Day after Uri, Pak top judge accuses parties of backing terrorists: Report
Pakistan may have strongly denied a hand in an attack on the Uri army base in Kashmir but the country’s chief justice has blamed political parties for backing “terrorists” to further interests.UriTerrorAttack Updated: Sep 21, 2016 07:28 IST
Pakistan may have strongly denied a hand in an attack on the Uri army base in Kashmir but the country’s chief justice has blamed political parties for backing “terrorists” to further interests.
In a public meeting on Monday, Pakistan’s chief justice Anwar Zaheer Jamali said courts in the Muslim-majority country were being attacked to instil fear among judges and lawyers, news channel Geo News reported.
“It is disappointing to see some political parties supporting terrorists for their own interest,” he was quoted as saying by the channel.
Channel 24 news reported that Jamali called for exposing any contact between “terrorists” and the country’s political and religious parties.
His comments came a day after four heavily armed militants sneaked into a military base near the Line of Control and killed 18 soldiers, the worst attack on the army in years.
India has blamed Jaish-e-Mohammad for the strike and described Pakistan as a “terror” state that needs to be isolated. But Islamabad has rebuffed the charges and said New Delhi’s “hostile narrative” was a knee-jerk reaction not based on facts.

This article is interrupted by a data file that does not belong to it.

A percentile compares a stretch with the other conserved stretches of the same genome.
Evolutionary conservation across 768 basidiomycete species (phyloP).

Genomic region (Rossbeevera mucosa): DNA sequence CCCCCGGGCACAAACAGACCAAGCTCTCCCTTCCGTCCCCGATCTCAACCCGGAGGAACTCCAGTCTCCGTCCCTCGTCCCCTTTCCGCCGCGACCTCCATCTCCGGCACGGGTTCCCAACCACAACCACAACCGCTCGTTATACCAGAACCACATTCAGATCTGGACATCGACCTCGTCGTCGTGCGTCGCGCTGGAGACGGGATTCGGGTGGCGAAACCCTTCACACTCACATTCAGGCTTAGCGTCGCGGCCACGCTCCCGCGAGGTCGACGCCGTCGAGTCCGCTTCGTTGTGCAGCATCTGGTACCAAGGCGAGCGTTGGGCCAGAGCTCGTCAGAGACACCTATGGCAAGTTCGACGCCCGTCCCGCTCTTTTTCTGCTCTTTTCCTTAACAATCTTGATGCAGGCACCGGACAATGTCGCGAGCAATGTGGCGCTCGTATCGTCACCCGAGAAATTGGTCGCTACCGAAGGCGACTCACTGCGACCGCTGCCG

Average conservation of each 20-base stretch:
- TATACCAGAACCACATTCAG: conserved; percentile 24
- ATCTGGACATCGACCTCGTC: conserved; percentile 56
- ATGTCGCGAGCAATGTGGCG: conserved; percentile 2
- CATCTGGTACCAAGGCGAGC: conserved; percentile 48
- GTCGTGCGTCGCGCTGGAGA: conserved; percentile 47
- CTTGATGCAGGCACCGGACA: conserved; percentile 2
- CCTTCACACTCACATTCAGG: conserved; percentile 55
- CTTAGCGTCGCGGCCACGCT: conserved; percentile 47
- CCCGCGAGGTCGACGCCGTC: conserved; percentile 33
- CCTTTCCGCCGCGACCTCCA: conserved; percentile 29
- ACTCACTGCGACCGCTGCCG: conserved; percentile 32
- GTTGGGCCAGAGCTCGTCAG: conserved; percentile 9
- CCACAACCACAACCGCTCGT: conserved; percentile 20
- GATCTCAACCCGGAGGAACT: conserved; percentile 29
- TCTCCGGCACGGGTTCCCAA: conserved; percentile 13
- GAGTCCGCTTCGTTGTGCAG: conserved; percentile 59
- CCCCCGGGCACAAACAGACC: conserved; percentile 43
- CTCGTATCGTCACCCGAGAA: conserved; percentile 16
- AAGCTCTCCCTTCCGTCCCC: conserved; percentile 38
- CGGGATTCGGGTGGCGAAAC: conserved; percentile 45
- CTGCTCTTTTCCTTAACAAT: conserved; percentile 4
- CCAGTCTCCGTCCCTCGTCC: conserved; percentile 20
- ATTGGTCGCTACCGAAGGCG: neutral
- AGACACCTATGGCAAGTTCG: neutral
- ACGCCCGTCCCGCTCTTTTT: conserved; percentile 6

But according to Geo news, the country’s top judicial authority said “terrorism” flourished in Pakistan because of external powers and internal patronization. “In the Karachi and Balochistan law and order cases, I have discussed these issues,” he said, according to the channel.
Channel 24 News quoted Jamali as saying that judicial institutions in Pakistan were facing “terrorist attacks”.
Jamali also urged Pakistan’s security agencies to provide “foolproof security” to courts and judicial institutions because extremists wanted to spread “terror” by attacking the country’s courts, Ary News reported.
Read | Full coverage of Uri attack